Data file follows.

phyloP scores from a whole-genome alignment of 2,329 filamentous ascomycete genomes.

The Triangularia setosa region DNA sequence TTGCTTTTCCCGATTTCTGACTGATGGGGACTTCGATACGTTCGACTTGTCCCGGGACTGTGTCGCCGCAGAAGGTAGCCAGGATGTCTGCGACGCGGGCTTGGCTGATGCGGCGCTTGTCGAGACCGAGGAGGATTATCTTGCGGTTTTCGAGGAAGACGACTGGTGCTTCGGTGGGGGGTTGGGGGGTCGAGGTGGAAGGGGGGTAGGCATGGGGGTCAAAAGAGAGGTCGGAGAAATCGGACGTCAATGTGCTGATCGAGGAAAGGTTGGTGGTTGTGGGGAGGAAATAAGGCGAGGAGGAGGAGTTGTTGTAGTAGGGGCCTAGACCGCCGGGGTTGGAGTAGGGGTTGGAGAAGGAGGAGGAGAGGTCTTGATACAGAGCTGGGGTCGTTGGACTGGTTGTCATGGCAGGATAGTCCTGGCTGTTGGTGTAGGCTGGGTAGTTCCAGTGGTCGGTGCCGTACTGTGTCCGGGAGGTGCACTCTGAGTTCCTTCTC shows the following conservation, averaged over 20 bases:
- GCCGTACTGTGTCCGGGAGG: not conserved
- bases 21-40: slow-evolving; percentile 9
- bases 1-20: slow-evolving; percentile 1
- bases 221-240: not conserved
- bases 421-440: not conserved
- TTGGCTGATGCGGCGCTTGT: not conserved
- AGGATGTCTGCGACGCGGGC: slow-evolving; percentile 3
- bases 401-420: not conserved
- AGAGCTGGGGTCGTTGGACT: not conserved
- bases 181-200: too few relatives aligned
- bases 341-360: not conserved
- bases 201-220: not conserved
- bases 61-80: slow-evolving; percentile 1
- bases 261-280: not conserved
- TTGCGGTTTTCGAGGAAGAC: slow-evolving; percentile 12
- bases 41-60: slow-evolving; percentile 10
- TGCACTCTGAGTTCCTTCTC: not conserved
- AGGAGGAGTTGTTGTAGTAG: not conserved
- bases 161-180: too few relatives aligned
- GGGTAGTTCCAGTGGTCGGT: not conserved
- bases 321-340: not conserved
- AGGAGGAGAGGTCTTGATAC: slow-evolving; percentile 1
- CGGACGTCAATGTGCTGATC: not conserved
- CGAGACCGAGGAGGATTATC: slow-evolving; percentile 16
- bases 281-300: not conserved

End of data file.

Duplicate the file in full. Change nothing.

phyloP scores from a whole-genome alignment of 2,329 filamentous ascomycete genomes.

The Triangularia setosa region DNA sequence TTGCTTTTCCCGATTTCTGACTGATGGGGACTTCGATACGTTCGACTTGTCCCGGGACTGTGTCGCCGCAGAAGGTAGCCAGGATGTCTGCGACGCGGGCTTGGCTGATGCGGCGCTTGTCGAGACCGAGGAGGATTATCTTGCGGTTTTCGAGGAAGACGACTGGTGCTTCGGTGGGGGGTTGGGGGGTCGAGGTGGAAGGGGGGTAGGCATGGGGGTCAAAAGAGAGGTCGGAGAAATCGGACGTCAATGTGCTGATCGAGGAAAGGTTGGTGGTTGTGGGGAGGAAATAAGGCGAGGAGGAGGAGTTGTTGTAGTAGGGGCCTAGACCGCCGGGGTTGGAGTAGGGGTTGGAGAAGGAGGAGGAGAGGTCTTGATACAGAGCTGGGGTCGTTGGACTGGTTGTCATGGCAGGATAGTCCTGGCTGTTGGTGTAGGCTGGGTAGTTCCAGTGGTCGGTGCCGTACTGTGTCCGGGAGGTGCACTCTGAGTTCCTTCTC shows the following conservation, averaged over 20 bases:
- GCCGTACTGTGTCCGGGAGG: not conserved
- bases 21-40: slow-evolving; percentile 9
- bases 1-20: slow-evolving; percentile 1
- bases 221-240: not conserved
- bases 421-440: not conserved
- TTGGCTGATGCGGCGCTTGT: not conserved
- AGGATGTCTGCGACGCGGGC: slow-evolving; percentile 3
- bases 401-420: not conserved
- AGAGCTGGGGTCGTTGGACT: not conserved
- bases 181-200: too few relatives aligned
- bases 341-360: not conserved
- bases 201-220: not conserved
- bases 61-80: slow-evolving; percentile 1
- bases 261-280: not conserved
- TTGCGGTTTTCGAGGAAGAC: slow-evolving; percentile 12
- bases 41-60: slow-evolving; percentile 10
- TGCACTCTGAGTTCCTTCTC: not conserved
- AGGAGGAGTTGTTGTAGTAG: not conserved
- bases 161-180: too few relatives aligned
- GGGTAGTTCCAGTGGTCGGT: not conserved
- bases 321-340: not conserved
- AGGAGGAGAGGTCTTGATAC: slow-evolving; percentile 1
- CGGACGTCAATGTGCTGATC: not conserved
- CGAGACCGAGGAGGATTATC: slow-evolving; percentile 16
- bases 281-300: not conserved